On "Hannity" Monday night, Fox News contributor Deneen Borelli told guest host David Webb that President Barack Obama's comments on Marc Maron's "WTF" podcast -- that racism hasn't been "cured" in America just because it's no longer "polite to say 'n*gger' in public" -- have "lowered the standard in terms of being president of the United States."
She further claimed that Obama "made no mention of racism in America when he ran for president not once, but twice, and I have dubbed him today 'Rapper-in-Chief' for using such language." Borelli claimed to be concerned for "what young children [are] thinking" about the president's use of the word "n*gger" -- but she said nothing about the point that Obama actually made.
Niger Innis agreed with Borelli, adding that he believes "the president is also 'Entertainer-in-Chief,' [as] he's tapped into the entertainment market and used [the word] very successfully for his own political purposes" -- though he declined to elaborate as to what those purposes were, or how using the word helped further them.
Eric Guster jumped in to defend the president and his use of the word, noting that he didn't refer to someone by it, but that he said it in the context of a discussion of racism in America. Off-screen, Borelli could be heard shouting "What racism? What racism?"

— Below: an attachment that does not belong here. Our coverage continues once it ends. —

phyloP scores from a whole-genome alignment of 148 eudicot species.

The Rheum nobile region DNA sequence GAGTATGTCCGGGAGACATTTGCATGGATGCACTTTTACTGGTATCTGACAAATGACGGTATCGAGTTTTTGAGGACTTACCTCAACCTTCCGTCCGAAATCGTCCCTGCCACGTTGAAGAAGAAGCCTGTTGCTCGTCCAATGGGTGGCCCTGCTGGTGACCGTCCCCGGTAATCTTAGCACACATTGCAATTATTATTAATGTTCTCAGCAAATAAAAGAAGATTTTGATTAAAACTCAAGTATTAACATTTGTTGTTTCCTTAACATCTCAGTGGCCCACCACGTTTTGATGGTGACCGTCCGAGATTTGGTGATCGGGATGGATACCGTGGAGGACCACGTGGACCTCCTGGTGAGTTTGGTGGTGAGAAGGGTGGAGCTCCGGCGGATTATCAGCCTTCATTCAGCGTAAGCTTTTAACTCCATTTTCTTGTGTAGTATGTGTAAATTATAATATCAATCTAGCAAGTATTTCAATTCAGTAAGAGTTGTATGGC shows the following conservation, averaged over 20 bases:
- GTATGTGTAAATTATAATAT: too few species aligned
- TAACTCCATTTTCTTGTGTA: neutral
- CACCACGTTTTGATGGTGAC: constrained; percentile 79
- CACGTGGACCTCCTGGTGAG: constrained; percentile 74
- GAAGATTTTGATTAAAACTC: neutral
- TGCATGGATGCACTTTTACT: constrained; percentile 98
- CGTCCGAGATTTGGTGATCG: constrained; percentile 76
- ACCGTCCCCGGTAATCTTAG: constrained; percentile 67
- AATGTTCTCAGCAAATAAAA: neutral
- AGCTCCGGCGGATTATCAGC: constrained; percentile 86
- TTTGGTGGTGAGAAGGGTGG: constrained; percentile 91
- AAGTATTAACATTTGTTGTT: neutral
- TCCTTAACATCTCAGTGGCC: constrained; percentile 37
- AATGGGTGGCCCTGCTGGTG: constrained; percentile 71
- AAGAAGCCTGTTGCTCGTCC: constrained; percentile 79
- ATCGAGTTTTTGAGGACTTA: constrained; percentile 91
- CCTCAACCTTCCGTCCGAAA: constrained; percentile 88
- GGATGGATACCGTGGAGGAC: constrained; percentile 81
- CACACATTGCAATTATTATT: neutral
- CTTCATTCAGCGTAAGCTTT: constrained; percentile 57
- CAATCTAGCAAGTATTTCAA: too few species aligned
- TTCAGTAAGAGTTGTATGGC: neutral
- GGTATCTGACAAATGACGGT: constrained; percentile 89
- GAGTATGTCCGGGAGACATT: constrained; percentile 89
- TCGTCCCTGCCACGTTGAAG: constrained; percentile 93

Guest host Webb stepped in to mediate, rephrasing Borelli's manic complaint by asking "is America institutionally racist -- that is, racism that requires codified law and societal acceptance -- and racists and bias will always exist, so is America institutionally racist, or are there just racists in America?"
Guster replied that "there are racists in America from the boardroom to the courtroom," signalling that he did, in fact, believe that institutional racism still exists in America today. But Webb was having none of it, and shifted the conversation back to Borelli by asking her "is America institutionally racist," then answering his own question, saying "I think we're not."
Not surprisingly, she agreed with him, saying that the fact that there were four African-Americans on the "Hannity" show somehow proves the president wrong.
Watch the entire segment below via Fox News.